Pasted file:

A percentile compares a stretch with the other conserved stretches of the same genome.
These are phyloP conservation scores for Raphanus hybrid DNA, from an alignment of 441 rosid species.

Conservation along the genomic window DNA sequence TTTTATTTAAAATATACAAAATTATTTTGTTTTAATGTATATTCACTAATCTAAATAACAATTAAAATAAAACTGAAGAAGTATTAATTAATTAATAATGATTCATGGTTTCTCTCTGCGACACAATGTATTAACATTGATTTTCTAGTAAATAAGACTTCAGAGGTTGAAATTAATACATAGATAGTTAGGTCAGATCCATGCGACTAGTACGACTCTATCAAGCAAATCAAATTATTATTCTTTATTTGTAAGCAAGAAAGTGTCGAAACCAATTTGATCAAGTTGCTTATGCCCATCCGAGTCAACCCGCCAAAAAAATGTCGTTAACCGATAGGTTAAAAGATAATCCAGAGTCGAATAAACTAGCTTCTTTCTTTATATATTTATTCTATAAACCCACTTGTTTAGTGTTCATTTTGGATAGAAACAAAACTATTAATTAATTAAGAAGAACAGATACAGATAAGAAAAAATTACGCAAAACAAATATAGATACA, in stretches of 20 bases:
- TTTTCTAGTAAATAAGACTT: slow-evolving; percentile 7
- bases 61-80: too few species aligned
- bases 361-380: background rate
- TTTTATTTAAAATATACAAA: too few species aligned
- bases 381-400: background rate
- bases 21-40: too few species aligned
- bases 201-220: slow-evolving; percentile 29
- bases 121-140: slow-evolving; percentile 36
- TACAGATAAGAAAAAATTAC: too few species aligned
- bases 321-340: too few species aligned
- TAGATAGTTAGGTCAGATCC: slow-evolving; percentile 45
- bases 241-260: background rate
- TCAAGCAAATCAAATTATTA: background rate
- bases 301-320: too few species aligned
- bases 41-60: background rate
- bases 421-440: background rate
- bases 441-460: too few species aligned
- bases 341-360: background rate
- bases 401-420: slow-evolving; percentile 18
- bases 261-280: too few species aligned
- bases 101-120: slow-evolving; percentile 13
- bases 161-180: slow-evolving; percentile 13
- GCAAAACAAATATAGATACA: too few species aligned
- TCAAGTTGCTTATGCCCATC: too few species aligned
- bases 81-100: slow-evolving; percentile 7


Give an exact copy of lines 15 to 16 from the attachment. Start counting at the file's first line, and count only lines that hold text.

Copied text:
- bases 241-260: background rate
- TCAAGCAAATCAAATTATTA: background rate